There’s Beauty in Despair

ISO 2000 | f/5.0 | 1/125th | GR III

It was a couple weeks ago when I slowly boarded my commuter train to head to the office (shortly before 5AM after all, so nothing in me was fully awake at that point) and no sooner did the door shut behind when I instantly regretted getting on board.

The conductor announced over the PA that there had just now been an accident ahead of us and that we may experience an extensive delay. Having commuted well over a decade now, I just shrugged it off, found my seat in a barely occupied car and went to sleep; sun had not come up yet. Things started to be a bit more serious when the second announcement came in several minutes later, informing us that it was a fatal train accident involving a pedestrian on one of the suburban RXR crossings. My line has three tracks, barely any hills or curves and runs straight east to Chicago, through many crossings and densely populated area. Trains easily rach 70 mph when running express in the middle track and it takes well over a mile for a train to come to a full stop in an emergency. These incidents usually take at least 2-3 hours, because the whole area becomes a crime scene. The coroner has to be called in, the entire area secured, investigated and cleared, before the traffic can at least partially proceed. Sure enough, we were stopped shortly after and the conductor and engineer navigated the train onto a side track at the nearest station (I think it was La Grange) and offered all passengers to get off the train and find an alternate way to either reach their work, or go back home.

Without disrespect, or trying to be jaded, these accidents sadly happen on an annual basis and I am used to sitting it out on the train, offering a silent prayer to the family of the person who just tragically lost their life. In the past accidents (going years back), several disgruntled passengers would hurtle out the train while uttering spicy language under their breath, but most people would just sit and either start feverishly texting, or go back to their Netflix binging, ready to wait it out.

However, the pandemic has done a number on all of us! Not only are there not many people going back to the office, still (!), but those who do commute these days clearly resent it and look for any alley to not have to. After the announcement was made, the entire train car cleared! Nobody hesitated even for a moment, they all just got up and vanished. I was literally the only person remaining in the entire double decker train car, which can easily handle 250+ passengers on a busy day. The only one…
I did a quick scan when we finally reached Chicago there were less than 20 of us left who boarded off.

So, after being stopped, I texted work that I was going to be late, shut off my phone to preserve the battery, which barely hovered by 30% and started thinking what to do, now that there was no music or audiobooks to listen to. There was the open eye meditation I practice every day, but that takes mere minutes, not three hours. What to do while being shut in a train car by myself, without air conditioning on a hot summer morning in the middle of Brookfield?

Then the meditation results quickly kicked in and the idea instantly popped up in my head: “you have your GR in your backpack, blank SD card and two fully loaded batteries. You’ve always wanted to take some pictures of the train interior, but never could, because of other passengers giving you dirty looks. Now is the time. Get busy.”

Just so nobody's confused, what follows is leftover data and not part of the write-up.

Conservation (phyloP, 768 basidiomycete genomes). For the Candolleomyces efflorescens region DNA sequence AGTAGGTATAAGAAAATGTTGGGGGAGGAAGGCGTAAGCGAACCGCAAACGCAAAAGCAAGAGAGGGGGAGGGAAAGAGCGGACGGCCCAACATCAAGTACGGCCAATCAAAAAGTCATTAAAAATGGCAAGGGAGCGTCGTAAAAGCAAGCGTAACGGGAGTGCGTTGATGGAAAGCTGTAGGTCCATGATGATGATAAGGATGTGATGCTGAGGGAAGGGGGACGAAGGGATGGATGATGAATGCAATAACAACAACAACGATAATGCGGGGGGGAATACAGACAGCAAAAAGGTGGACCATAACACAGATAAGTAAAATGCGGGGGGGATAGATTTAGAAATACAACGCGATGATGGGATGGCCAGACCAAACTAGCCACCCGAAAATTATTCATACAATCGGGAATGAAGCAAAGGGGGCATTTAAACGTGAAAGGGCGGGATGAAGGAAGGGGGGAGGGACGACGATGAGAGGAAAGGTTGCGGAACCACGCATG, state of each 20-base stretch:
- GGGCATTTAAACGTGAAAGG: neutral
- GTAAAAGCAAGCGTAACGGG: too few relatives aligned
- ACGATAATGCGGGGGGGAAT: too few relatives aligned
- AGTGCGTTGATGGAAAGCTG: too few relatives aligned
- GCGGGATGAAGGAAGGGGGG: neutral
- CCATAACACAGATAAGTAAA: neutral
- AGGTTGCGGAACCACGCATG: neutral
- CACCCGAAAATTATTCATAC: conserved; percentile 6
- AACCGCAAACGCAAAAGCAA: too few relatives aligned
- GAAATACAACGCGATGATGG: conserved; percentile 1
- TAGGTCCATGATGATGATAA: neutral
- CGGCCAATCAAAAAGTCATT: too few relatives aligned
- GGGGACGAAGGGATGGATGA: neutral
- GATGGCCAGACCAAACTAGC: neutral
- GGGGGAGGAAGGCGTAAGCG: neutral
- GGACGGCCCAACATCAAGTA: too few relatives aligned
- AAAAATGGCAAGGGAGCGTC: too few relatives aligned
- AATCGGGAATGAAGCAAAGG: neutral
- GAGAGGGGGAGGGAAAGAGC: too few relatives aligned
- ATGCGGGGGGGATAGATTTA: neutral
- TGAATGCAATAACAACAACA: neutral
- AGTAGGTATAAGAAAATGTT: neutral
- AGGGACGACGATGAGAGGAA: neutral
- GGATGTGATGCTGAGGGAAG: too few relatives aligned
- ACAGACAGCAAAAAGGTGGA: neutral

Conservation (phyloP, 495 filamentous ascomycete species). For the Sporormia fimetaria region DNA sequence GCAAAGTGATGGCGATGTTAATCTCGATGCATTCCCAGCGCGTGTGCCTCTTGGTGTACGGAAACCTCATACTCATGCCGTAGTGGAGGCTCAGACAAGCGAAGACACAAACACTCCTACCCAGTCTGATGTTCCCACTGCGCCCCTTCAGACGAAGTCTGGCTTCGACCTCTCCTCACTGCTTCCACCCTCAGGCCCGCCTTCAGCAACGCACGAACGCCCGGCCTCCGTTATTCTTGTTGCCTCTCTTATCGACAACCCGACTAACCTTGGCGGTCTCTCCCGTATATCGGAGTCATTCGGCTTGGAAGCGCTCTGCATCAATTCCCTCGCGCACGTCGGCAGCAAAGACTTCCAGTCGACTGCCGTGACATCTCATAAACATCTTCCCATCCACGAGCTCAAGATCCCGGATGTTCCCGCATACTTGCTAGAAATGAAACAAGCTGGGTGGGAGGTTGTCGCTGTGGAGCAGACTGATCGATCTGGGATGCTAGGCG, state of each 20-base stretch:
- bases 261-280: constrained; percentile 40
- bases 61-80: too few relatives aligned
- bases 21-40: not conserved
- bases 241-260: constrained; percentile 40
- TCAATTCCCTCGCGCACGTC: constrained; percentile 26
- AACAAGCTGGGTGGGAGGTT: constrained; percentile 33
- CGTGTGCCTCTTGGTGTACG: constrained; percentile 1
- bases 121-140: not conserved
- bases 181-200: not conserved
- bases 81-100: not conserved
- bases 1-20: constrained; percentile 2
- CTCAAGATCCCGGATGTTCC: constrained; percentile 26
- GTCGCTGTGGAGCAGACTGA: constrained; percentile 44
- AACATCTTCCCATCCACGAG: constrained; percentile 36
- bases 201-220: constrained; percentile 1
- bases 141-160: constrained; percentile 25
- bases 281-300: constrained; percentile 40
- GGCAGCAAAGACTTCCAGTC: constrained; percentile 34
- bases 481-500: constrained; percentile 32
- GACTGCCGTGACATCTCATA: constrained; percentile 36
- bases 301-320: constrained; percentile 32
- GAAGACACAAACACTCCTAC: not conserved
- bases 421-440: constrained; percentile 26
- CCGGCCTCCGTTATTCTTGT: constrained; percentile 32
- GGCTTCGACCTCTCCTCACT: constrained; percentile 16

Yep. I went to work without hesitation. So here I was, stuck on the train by myself, walking around the car back and forth, up and down the stairs, taking over 300 pictures for almost 2 hours, then spent another hour reviewing them on camera. As is my habit, all shots were JPEG and in Ricoh’s fantastic high contrast film simulation with added grain. If you’ve ever pushed your Tri-X 400 film to 1600, you’ll know exactly what that film look is… I love it!

ISO 4000 | f/5.0 | 1/125th | GR III

I’ll make some posts dedicated just to these interior pictures of our Chicago’s suburban commuter double decker rail cars manufactured by Nippon Sharyo and owned by Burlington Northern Santa Fe line. As old and grimy and worn these cars are, all that stainless steel provides an excellent subject to study.

Although my despair was nowhere near what the family of the lost person must have felt, I did my best to go and start looking for beauty in that sadness and bring it forth. How? I honestly do not remember. I have little recollection of the rest. Once I start shooting and get in the zone, the “me” recedes into the background and the creative part, “much bigger me” steps forth while the “me” observes from the back seat. I’ve learned through lots and lots of meditation that creativity is not something you do or practice or push. Creativity is something which you get out of its way, step aside and give it free reign to do what it does best. It’s impossible for me to explain. It just happens. The only thing required from us, is to allow “it” and for the rest of events we are not required. “It” surprises me every single time and truth be told when someone asks me to explain details behind most of my best shots, I have no idea.
“It” knows…

May the family of the perished person be blessed with healing, swift and complete recovery, material support where needed, and be comforted with never-ending joyful memories of the one they lost…

Categories: Daily LifeTags: , , , , ,

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